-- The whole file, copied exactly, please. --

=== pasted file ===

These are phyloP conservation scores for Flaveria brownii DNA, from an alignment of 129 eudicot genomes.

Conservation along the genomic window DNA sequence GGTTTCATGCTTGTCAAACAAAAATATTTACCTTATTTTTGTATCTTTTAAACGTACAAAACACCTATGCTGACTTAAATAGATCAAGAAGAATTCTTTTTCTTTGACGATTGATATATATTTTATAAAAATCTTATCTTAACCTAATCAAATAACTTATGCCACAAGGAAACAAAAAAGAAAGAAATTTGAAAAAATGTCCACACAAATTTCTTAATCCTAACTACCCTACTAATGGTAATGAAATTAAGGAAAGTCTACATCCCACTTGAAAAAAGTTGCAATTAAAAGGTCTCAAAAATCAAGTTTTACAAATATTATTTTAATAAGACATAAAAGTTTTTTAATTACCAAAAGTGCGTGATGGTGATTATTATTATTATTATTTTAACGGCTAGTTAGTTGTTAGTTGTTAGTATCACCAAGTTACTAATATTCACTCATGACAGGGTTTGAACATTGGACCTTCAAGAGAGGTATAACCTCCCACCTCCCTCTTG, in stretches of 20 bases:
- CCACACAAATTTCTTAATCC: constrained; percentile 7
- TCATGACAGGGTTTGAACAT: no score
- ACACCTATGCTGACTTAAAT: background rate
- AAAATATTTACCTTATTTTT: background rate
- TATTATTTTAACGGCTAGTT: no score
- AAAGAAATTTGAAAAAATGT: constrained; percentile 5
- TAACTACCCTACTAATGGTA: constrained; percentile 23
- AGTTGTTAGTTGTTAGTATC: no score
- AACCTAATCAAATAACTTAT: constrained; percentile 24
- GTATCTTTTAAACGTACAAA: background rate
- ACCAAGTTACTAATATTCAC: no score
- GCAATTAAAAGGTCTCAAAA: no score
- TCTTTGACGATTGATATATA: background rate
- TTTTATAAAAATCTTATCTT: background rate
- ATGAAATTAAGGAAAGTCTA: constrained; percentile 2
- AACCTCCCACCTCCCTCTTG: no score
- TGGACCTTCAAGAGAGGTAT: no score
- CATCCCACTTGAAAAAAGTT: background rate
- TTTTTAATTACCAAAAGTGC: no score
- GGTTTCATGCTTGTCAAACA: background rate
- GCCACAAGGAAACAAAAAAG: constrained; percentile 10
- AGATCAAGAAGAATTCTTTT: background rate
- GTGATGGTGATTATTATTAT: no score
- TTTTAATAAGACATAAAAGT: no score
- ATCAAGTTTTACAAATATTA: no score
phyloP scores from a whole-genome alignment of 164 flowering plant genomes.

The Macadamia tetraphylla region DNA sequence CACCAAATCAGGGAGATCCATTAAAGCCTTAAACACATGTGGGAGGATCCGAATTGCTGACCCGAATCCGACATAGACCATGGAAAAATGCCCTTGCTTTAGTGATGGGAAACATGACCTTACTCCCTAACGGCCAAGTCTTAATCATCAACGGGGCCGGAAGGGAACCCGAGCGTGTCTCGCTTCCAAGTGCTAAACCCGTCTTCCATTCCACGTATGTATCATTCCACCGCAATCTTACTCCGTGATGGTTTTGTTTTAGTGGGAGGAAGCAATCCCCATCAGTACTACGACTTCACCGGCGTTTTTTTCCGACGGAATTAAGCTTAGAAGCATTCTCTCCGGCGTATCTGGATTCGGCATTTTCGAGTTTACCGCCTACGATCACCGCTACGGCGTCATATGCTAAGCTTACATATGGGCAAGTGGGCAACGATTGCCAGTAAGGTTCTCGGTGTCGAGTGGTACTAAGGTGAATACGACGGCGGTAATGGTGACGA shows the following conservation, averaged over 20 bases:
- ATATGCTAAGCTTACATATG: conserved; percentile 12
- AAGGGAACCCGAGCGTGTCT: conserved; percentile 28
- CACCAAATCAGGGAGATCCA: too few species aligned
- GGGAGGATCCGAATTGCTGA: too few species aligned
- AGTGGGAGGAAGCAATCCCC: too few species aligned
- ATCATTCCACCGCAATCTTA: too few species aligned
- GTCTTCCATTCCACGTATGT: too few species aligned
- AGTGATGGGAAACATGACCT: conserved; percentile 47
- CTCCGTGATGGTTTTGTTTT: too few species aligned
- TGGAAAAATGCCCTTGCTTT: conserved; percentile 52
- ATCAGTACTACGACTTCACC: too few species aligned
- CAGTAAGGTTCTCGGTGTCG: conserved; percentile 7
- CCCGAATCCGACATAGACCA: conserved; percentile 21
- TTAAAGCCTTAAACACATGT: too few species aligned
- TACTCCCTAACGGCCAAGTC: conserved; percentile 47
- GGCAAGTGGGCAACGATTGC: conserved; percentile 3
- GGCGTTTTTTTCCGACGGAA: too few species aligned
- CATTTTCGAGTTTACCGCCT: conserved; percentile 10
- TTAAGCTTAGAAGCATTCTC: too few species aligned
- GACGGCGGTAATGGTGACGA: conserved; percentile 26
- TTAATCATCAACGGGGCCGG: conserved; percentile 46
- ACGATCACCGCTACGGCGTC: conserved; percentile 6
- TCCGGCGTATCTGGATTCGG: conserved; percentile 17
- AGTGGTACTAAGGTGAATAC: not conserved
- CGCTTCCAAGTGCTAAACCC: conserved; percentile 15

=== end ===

These are phyloP conservation scores for Flaveria brownii DNA, from an alignment of 129 eudicot genomes.

Conservation along the genomic window DNA sequence GGTTTCATGCTTGTCAAACAAAAATATTTACCTTATTTTTGTATCTTTTAAACGTACAAAACACCTATGCTGACTTAAATAGATCAAGAAGAATTCTTTTTCTTTGACGATTGATATATATTTTATAAAAATCTTATCTTAACCTAATCAAATAACTTATGCCACAAGGAAACAAAAAAGAAAGAAATTTGAAAAAATGTCCACACAAATTTCTTAATCCTAACTACCCTACTAATGGTAATGAAATTAAGGAAAGTCTACATCCCACTTGAAAAAAGTTGCAATTAAAAGGTCTCAAAAATCAAGTTTTACAAATATTATTTTAATAAGACATAAAAGTTTTTTAATTACCAAAAGTGCGTGATGGTGATTATTATTATTATTATTTTAACGGCTAGTTAGTTGTTAGTTGTTAGTATCACCAAGTTACTAATATTCACTCATGACAGGGTTTGAACATTGGACCTTCAAGAGAGGTATAACCTCCCACCTCCCTCTTG, in stretches of 20 bases:
- CCACACAAATTTCTTAATCC: constrained; percentile 7
- TCATGACAGGGTTTGAACAT: no score
- ACACCTATGCTGACTTAAAT: background rate
- AAAATATTTACCTTATTTTT: background rate
- TATTATTTTAACGGCTAGTT: no score
- AAAGAAATTTGAAAAAATGT: constrained; percentile 5
- TAACTACCCTACTAATGGTA: constrained; percentile 23
- AGTTGTTAGTTGTTAGTATC: no score
- AACCTAATCAAATAACTTAT: constrained; percentile 24
- GTATCTTTTAAACGTACAAA: background rate
- ACCAAGTTACTAATATTCAC: no score
- GCAATTAAAAGGTCTCAAAA: no score
- TCTTTGACGATTGATATATA: background rate
- TTTTATAAAAATCTTATCTT: background rate
- ATGAAATTAAGGAAAGTCTA: constrained; percentile 2
- AACCTCCCACCTCCCTCTTG: no score
- TGGACCTTCAAGAGAGGTAT: no score
- CATCCCACTTGAAAAAAGTT: background rate
- TTTTTAATTACCAAAAGTGC: no score
- GGTTTCATGCTTGTCAAACA: background rate
- GCCACAAGGAAACAAAAAAG: constrained; percentile 10
- AGATCAAGAAGAATTCTTTT: background rate
- GTGATGGTGATTATTATTAT: no score
- TTTTAATAAGACATAAAAGT: no score
- ATCAAGTTTTACAAATATTA: no score
phyloP scores from a whole-genome alignment of 164 flowering plant genomes.

The Macadamia tetraphylla region DNA sequence CACCAAATCAGGGAGATCCATTAAAGCCTTAAACACATGTGGGAGGATCCGAATTGCTGACCCGAATCCGACATAGACCATGGAAAAATGCCCTTGCTTTAGTGATGGGAAACATGACCTTACTCCCTAACGGCCAAGTCTTAATCATCAACGGGGCCGGAAGGGAACCCGAGCGTGTCTCGCTTCCAAGTGCTAAACCCGTCTTCCATTCCACGTATGTATCATTCCACCGCAATCTTACTCCGTGATGGTTTTGTTTTAGTGGGAGGAAGCAATCCCCATCAGTACTACGACTTCACCGGCGTTTTTTTCCGACGGAATTAAGCTTAGAAGCATTCTCTCCGGCGTATCTGGATTCGGCATTTTCGAGTTTACCGCCTACGATCACCGCTACGGCGTCATATGCTAAGCTTACATATGGGCAAGTGGGCAACGATTGCCAGTAAGGTTCTCGGTGTCGAGTGGTACTAAGGTGAATACGACGGCGGTAATGGTGACGA shows the following conservation, averaged over 20 bases:
- ATATGCTAAGCTTACATATG: conserved; percentile 12
- AAGGGAACCCGAGCGTGTCT: conserved; percentile 28
- CACCAAATCAGGGAGATCCA: too few species aligned
- GGGAGGATCCGAATTGCTGA: too few species aligned
- AGTGGGAGGAAGCAATCCCC: too few species aligned
- ATCATTCCACCGCAATCTTA: too few species aligned
- GTCTTCCATTCCACGTATGT: too few species aligned
- AGTGATGGGAAACATGACCT: conserved; percentile 47
- CTCCGTGATGGTTTTGTTTT: too few species aligned
- TGGAAAAATGCCCTTGCTTT: conserved; percentile 52
- ATCAGTACTACGACTTCACC: too few species aligned
- CAGTAAGGTTCTCGGTGTCG: conserved; percentile 7
- CCCGAATCCGACATAGACCA: conserved; percentile 21
- TTAAAGCCTTAAACACATGT: too few species aligned
- TACTCCCTAACGGCCAAGTC: conserved; percentile 47
- GGCAAGTGGGCAACGATTGC: conserved; percentile 3
- GGCGTTTTTTTCCGACGGAA: too few species aligned
- CATTTTCGAGTTTACCGCCT: conserved; percentile 10
- TTAAGCTTAGAAGCATTCTC: too few species aligned
- GACGGCGGTAATGGTGACGA: conserved; percentile 26
- TTAATCATCAACGGGGCCGG: conserved; percentile 46
- ACGATCACCGCTACGGCGTC: conserved; percentile 6
- TCCGGCGTATCTGGATTCGG: conserved; percentile 17
- AGTGGTACTAAGGTGAATAC: not conserved
- CGCTTCCAAGTGCTAAACCC: conserved; percentile 15